Syria has been in a three-way civil war: the Alawite military force of Syria’s president Bashar al-Assad; the US coalition consisting of the US-trained Free Syrian Army, Turkey, France, the UK, Germany, Australia, Canada, Qatar, and Saudi Arabia; a smattering of jihadist forces, the biggest of which is the Islamic State – all three fighting each other. Now, the Russians have put their skin in the game taking Assad’s side, vowing to fight anyone who wishes to take Assad down.
Vladimir Putin’s strategy of temporarily propping up Assad while clearing Syria and the region – with the help of Iran, Iraq, and Hezbollah – of Islamic extremism is a sound one. The US coalition must join Putin in this effort to rid the region of the Islamic State and other similar militant groups which have rendered both the Sunni Free Syrian Army and Iraqi Shiite militias helpless so far.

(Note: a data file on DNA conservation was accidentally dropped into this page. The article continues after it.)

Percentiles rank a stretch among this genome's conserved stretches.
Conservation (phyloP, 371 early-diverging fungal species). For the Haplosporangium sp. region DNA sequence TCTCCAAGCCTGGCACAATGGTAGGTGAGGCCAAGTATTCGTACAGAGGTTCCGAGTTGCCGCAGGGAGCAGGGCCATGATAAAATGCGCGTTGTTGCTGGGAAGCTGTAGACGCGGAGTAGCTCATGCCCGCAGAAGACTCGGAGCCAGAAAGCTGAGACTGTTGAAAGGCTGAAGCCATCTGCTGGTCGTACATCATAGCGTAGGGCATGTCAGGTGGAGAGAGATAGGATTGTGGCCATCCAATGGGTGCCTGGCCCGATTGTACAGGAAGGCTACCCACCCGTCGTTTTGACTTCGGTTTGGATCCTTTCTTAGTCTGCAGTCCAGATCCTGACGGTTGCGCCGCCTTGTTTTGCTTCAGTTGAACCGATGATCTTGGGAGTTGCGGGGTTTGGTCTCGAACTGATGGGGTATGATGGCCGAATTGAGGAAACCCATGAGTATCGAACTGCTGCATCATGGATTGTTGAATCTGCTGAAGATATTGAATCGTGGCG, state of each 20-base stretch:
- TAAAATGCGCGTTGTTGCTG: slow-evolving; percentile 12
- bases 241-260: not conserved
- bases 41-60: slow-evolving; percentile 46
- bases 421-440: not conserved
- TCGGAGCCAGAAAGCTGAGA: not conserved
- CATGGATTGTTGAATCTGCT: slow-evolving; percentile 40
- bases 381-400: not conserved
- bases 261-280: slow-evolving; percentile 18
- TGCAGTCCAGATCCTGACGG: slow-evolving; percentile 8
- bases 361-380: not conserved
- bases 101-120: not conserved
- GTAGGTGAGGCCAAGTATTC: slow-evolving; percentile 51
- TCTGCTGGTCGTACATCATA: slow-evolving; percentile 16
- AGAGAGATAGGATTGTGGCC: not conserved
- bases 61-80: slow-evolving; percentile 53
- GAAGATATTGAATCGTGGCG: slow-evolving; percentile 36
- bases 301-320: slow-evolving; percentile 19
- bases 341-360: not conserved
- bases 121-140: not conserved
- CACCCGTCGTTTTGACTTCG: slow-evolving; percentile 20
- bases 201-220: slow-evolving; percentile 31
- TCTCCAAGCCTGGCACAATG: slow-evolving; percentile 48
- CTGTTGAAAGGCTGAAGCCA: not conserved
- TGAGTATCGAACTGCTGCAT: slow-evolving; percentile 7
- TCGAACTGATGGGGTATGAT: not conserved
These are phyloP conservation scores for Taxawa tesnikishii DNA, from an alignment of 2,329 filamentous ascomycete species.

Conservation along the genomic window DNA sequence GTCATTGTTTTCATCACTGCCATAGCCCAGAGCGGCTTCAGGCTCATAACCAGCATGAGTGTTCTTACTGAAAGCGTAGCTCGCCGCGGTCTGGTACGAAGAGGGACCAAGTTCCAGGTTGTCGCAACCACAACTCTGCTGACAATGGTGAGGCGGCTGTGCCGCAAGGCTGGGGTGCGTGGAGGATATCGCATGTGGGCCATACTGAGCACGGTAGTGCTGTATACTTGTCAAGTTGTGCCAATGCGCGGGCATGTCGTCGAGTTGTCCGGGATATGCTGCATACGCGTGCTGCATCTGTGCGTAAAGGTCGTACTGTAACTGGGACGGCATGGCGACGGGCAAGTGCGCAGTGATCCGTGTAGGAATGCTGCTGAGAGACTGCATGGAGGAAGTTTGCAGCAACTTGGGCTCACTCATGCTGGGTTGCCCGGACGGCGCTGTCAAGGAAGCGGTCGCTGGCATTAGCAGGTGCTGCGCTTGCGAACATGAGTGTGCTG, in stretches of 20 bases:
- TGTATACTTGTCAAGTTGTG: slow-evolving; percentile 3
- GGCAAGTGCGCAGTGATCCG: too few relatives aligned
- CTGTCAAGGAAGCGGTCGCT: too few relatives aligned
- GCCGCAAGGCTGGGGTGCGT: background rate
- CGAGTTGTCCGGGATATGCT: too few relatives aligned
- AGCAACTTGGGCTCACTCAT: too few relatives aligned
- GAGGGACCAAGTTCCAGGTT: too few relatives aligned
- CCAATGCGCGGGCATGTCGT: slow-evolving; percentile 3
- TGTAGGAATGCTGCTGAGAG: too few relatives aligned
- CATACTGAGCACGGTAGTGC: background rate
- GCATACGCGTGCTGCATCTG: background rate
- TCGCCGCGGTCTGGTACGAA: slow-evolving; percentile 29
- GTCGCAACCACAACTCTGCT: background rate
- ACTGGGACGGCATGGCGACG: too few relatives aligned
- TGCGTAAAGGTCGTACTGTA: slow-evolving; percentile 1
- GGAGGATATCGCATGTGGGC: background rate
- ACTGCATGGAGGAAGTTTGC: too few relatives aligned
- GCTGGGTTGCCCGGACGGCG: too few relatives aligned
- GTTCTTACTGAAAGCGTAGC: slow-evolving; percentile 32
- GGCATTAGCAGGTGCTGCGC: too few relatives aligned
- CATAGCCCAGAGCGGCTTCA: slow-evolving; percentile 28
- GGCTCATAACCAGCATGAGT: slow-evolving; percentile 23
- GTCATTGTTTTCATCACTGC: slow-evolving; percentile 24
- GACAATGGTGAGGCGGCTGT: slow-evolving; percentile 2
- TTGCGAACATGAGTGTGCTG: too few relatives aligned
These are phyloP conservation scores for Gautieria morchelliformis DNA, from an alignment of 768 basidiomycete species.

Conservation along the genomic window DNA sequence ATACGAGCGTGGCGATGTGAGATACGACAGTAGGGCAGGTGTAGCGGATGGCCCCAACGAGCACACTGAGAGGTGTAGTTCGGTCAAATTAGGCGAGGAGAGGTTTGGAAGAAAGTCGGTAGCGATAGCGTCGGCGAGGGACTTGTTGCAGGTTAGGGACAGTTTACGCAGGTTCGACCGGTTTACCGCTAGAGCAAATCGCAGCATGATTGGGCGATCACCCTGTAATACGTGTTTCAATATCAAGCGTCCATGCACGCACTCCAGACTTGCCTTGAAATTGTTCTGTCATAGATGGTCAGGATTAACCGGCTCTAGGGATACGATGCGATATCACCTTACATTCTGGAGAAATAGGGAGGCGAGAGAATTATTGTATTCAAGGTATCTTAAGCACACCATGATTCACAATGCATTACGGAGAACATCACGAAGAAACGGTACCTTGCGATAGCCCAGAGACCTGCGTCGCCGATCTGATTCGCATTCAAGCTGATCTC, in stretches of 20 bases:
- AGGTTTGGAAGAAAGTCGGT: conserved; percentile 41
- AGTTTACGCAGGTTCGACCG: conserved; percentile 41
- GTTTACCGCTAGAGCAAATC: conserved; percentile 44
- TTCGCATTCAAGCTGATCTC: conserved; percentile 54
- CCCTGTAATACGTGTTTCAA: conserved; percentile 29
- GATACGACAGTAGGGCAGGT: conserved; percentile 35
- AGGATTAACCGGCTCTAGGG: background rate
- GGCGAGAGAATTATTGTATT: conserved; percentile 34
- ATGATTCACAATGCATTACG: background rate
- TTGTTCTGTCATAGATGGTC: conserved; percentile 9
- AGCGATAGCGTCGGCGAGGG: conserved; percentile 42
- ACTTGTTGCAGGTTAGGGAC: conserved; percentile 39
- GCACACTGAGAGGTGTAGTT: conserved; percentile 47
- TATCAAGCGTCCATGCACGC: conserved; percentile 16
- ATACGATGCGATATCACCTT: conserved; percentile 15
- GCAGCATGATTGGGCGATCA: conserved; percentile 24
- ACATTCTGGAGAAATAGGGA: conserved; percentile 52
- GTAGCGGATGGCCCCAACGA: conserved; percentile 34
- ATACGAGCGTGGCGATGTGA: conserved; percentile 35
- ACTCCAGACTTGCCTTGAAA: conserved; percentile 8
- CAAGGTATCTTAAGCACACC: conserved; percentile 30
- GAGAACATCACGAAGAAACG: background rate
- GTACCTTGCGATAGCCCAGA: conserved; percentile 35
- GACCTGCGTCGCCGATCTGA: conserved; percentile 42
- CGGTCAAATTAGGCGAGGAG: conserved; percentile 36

The war in Syria and the region is not a sectarian war between Sunnis and Shias, but a war of ideology between the radical Sunni extremists – the Islamic State and Al Qaeda and its offshoots – and the rest of the Islamic Ummah, the extremists accusing the rest of the Muslims of takfir or apostasy.
The common enemy of Russia and the US coalition, in the region, is Islamic extremism. Its eradication should be the first priority. Syria must indeed transition from Assad to a viable opposition, and this can happen only politically as a negotiated agreement.